If you want to see the geyser blow, try get to the park before 10am to get your ticket sorted first. The Lady Knox geyser is actually outside the park and you will have to drive a short distance to get there.
Tip: If you’re thinking of doing the scenic gorge drive between Mangaweka and Ashurst, the drive from Whakatane to Gisborne, and on to Napier goes through similar gorges as well. Have a full tank of gas before you go. Empty your personal tank (a.k.a bladder) too before the drive.
Rere falls is worth skipping if you’re going anytime soon. The water is a dirty brown on closer inspection. You might have read elsewhere that the Rere rockslide is a recommended activity for summer though.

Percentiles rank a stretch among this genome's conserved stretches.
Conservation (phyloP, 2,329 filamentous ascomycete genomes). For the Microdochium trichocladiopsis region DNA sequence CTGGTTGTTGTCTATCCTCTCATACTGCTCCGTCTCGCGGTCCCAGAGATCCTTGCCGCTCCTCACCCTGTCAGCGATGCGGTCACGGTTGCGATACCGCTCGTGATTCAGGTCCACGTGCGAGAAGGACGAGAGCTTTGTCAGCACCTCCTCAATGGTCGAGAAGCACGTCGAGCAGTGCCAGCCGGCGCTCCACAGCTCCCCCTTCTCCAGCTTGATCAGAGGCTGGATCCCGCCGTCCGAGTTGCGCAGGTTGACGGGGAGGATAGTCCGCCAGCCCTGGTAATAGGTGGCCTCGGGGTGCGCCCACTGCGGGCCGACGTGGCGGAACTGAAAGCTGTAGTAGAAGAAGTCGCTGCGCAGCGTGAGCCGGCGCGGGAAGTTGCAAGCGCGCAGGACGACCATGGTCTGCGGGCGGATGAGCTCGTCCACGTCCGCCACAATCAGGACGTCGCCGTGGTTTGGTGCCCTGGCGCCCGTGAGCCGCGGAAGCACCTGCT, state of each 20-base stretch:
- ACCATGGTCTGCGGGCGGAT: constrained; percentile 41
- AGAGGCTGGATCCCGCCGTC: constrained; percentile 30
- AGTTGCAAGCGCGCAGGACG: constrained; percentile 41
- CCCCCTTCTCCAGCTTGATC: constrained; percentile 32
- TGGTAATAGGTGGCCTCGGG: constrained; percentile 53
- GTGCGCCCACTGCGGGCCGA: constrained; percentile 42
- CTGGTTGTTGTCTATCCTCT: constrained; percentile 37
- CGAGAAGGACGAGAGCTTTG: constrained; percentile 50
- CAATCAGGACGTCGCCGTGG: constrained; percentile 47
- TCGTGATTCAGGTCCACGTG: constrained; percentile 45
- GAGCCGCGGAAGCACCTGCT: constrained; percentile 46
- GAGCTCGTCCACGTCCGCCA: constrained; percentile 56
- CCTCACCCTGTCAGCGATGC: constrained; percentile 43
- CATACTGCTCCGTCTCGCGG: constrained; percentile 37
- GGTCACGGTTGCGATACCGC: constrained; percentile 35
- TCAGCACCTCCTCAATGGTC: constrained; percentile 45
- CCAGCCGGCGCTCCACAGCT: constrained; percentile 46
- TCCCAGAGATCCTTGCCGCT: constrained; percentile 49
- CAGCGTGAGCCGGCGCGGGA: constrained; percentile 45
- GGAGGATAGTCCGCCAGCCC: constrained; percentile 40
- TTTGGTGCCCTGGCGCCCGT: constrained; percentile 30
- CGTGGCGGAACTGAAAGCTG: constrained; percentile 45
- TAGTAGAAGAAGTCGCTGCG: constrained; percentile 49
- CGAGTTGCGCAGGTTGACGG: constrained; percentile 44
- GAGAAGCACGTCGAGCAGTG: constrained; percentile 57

As for Tolaga Bay historic wharf:
Go if you have a lot of time. And stock up at Gisborne if you need to because Tolaga Bay town is very very small.
Take note, we are not sure if logging is a seasonal thing but when we went to the wharf in August, a lot of the nearby trees had been felled which gave the shoreline an unsightly look. In other photographs online, it appears that you can walk under the wharf among the supporting pillars but we weren’t able to do that.
Napier, Hastings and Hawkes Bay
This area is more known to be a summer destination. And true enough, we only saw barren wineries under expansive grey cloud cover in winter. No tourists though.
We went to Hawkes Bay farmer’s market on a Sunday. Bought some pastry, boysenberry jam and herb and garlic cheese.